Playing Defense

 

(This 1216th Buffalo Sunday News column was first published on July 13, 2014.)

 

Eyed Elator

 

A reader called recently to tell me about a large bug that appeared near her backyard fish pond. My first guess was a giant water bug because they leave ponds occasionally and are attracted to light. This insect was, however, not that species at all. It was an eyed click beetle or eyed elater, a species with two interesting characteristics each of which serves in the insect's defense.

 

The first is apparent in the illustration. Those large circles look like eyes and they make this inch-and-a-quarter long insect look like the head of a much larger creature, perhaps a snake. Would that be enough to make a predator hesitate? It might be just enough to give the species an evolutionary advantage.

 

But this beetle enjoys another quite remarkable defensive edge. In order to describe this feature I first remind you of the three major body parts of insects: head, thorax and abdomen. On this beetle the head is much smaller than the other two and sports those antennae. The next part, where those false eyes are on this specimen, is the thorax. It is a bit like our chest and has this beetle's wings and legs attached. The abdomen is the rest, more than half of this insect's body.

 

What is special about click beetles (there are hundreds of species) is that the connection between their thorax and their abdomen is flexible and, if the insect is turned on its back, it bends those two body parts and hooks them in this stretched position with a spine. With its thorax and abdomen pulling to return to their normal position, the beetle suddenly releases that spine. The result is like snapping an upside down mousetrap with the beetle flying six or eight inches into the air.

 

This very sudden action could be just enough to startle a predator and allow the beetle to escape. It might even fling the beetle into cover where it could hide.

Like so many activities nowadays, you don't have to experience this one in the real world. You can watch someone else making a click beetle perform this strange trick on the web at www.youtube.com/watch?v=uH4roWTUMoA.

 

These are, of course, only two of the defensive tricks used by animals to avoid becoming the prey of a larger predator. They need these defenses because it is not easy living well down on the food chain.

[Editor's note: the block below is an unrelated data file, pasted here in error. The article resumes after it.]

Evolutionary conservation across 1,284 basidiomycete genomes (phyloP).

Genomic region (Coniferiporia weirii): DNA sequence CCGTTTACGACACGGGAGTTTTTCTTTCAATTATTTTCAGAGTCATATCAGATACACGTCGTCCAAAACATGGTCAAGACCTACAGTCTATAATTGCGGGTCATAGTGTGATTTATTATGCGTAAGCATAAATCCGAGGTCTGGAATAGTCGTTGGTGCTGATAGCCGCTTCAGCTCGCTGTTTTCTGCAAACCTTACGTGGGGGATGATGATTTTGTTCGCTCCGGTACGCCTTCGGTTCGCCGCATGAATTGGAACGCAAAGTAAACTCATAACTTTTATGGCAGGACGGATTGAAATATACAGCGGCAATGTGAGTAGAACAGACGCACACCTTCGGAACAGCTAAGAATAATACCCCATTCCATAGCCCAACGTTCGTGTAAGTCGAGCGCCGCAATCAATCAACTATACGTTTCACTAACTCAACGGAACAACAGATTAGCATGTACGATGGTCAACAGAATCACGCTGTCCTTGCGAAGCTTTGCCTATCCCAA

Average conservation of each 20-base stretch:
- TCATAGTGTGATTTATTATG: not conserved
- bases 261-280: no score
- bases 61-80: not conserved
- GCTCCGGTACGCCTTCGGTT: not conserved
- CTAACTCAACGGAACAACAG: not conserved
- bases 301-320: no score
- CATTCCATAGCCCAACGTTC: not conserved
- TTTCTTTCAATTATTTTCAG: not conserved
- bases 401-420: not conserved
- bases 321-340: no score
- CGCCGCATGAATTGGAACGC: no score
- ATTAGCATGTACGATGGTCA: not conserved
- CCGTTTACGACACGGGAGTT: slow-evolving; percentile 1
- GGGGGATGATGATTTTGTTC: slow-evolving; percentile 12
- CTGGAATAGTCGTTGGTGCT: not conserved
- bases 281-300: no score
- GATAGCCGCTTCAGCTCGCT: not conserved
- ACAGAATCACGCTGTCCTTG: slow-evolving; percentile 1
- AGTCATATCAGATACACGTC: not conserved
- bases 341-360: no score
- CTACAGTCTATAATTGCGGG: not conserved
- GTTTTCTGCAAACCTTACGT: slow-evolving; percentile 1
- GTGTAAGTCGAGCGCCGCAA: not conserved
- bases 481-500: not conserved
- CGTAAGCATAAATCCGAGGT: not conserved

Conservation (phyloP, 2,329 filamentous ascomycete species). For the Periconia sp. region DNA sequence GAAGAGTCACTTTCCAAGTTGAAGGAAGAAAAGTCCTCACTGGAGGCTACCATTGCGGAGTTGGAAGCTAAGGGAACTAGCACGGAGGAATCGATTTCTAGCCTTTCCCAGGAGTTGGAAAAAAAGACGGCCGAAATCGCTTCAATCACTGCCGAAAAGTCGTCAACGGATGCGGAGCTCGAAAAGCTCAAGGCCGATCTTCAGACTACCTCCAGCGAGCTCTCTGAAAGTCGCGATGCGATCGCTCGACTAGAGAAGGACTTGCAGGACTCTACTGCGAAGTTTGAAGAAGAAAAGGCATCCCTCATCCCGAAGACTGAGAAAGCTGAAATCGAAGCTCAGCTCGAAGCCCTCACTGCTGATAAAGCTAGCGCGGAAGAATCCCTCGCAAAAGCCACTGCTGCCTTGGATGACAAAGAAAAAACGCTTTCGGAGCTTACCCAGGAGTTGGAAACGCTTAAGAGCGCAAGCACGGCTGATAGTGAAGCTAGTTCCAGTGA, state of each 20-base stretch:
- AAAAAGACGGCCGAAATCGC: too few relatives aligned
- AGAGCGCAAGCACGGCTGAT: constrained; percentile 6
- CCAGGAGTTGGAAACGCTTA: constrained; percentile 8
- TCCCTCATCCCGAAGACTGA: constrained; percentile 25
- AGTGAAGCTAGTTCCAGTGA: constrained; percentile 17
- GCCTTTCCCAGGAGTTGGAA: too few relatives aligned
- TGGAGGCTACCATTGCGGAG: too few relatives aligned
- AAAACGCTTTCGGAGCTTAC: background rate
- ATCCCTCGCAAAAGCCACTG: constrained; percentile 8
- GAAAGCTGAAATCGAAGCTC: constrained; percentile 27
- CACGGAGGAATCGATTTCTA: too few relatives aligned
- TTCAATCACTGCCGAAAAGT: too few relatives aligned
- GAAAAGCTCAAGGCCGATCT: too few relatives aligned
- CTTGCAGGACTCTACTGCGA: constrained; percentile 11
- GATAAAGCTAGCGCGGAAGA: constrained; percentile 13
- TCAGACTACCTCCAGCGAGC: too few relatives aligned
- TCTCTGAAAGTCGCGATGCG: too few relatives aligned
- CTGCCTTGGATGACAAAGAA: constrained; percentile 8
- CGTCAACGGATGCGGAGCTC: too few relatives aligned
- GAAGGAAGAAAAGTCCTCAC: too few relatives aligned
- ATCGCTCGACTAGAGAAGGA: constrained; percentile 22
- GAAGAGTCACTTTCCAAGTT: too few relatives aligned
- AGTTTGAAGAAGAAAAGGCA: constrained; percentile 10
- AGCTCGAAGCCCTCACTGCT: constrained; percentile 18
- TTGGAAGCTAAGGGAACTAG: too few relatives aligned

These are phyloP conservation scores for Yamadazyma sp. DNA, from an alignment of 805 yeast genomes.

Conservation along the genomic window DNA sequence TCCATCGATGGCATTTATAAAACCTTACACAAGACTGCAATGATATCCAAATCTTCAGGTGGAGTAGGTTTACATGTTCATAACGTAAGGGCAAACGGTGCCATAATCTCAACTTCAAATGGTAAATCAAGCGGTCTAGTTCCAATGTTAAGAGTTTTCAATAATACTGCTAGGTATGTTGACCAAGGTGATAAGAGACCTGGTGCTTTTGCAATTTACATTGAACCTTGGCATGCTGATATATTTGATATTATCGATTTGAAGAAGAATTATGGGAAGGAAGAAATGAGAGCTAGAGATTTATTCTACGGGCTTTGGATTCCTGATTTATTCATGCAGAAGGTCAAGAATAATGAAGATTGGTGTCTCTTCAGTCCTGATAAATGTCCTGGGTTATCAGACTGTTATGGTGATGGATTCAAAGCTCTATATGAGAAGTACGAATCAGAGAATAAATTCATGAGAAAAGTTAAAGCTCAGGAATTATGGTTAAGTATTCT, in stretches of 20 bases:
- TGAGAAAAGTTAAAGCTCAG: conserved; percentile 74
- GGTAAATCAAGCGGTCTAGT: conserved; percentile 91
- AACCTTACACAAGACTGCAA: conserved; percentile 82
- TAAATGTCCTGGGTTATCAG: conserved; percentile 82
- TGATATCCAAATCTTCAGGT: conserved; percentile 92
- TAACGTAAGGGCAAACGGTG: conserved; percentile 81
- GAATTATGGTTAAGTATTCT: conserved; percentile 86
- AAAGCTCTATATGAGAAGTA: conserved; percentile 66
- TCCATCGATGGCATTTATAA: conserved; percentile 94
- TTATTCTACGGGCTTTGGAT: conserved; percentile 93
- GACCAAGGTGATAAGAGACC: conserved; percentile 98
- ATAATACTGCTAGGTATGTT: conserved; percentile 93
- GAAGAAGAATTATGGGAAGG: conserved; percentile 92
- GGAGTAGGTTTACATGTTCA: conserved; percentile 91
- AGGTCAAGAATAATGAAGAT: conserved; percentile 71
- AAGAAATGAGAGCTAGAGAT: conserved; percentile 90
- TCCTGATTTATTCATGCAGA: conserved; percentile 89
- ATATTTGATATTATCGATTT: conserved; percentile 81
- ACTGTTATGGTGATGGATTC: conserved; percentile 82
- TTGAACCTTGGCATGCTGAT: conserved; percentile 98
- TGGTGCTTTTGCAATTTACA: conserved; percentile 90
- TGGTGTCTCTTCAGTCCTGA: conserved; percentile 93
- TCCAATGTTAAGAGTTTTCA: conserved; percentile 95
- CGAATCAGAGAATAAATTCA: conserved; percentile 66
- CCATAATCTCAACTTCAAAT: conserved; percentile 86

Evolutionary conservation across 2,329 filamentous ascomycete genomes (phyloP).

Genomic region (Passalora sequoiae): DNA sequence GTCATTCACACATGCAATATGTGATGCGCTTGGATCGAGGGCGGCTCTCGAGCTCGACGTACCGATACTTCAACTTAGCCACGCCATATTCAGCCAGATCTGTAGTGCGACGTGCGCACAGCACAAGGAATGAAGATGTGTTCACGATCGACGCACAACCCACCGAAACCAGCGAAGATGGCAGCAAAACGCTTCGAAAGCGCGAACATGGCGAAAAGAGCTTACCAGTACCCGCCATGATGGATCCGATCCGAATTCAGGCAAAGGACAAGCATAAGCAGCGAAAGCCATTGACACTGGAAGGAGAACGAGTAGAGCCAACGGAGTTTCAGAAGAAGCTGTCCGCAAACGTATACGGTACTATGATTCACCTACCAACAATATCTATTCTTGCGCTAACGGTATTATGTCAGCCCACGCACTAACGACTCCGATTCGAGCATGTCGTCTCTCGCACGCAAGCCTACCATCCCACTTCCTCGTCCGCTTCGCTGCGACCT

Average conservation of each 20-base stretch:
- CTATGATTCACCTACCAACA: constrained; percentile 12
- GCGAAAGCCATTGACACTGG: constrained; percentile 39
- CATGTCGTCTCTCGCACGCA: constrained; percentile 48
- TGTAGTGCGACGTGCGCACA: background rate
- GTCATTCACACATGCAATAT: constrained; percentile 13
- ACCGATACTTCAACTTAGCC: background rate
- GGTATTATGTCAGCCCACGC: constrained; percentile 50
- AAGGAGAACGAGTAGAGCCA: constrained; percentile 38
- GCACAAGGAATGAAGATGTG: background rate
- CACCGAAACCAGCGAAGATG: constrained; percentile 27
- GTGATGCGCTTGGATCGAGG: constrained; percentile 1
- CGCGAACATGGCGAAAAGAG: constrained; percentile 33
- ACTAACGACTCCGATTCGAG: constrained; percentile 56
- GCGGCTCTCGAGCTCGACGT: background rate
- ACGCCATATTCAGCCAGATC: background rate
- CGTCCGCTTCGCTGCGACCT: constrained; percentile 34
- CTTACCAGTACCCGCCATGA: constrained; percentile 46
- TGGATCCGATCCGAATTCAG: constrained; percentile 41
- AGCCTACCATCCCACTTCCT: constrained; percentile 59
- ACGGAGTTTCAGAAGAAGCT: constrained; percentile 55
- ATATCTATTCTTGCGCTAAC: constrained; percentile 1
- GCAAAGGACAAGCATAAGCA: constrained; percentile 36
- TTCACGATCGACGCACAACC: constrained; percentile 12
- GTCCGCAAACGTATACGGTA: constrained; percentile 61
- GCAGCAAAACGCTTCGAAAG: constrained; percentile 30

Perhaps the most common response is simply to hide. Some animals like salamanders spend most of their lives buried under leaves and duff on the forest floor, emerging only to mate in the spring. But other animals need time in the open to feed. Many of them adopt a hide-in-plain-sight defense: their body shape or coloration serving as camouflage.

 

Perhaps the most famous of these are chameleons and octopuses that change color to appear like the surface on which they are resting. But there are many less extreme versions, from walking sticks, insects that are almost impossible to differentiate from the twigs around them, to moths whose coloration matches the tree trunks on which they are found.

 

Several times I have come upon fawns curled in the undergrowth, their soft brown coats broken up by lighter spots making them almost impossible to differentiate from their surroundings. These dainty little animals remained still even when I approached to within a few feet. Awkwardly running from most of their predators on their still spindly legs would not serve them; they were forced to trust in this one defense. When I finally reached down and touched one, it finally rose and hobbled off to join its mother a few yards away. I read into the doe's sad eyes a kind of thank you for not harming her offspring and I knew that she would make her fawn hide again the next time danger approached.

 

You probably know some of the many other unusual defenses: The opossum and hognose snake that play dead. In doing so the snake lies on its back, but if you turn it over it flips back again, a clear example of a flawed inbred response. Bombardier beetles that squirt near boiling water at their enemies. Skunk's smell, porcupine's quills, bee's stings,...

 

To attack these animals their predators have to find a way around these defenses or in some cases suffer the consequences.-- Gerry Rising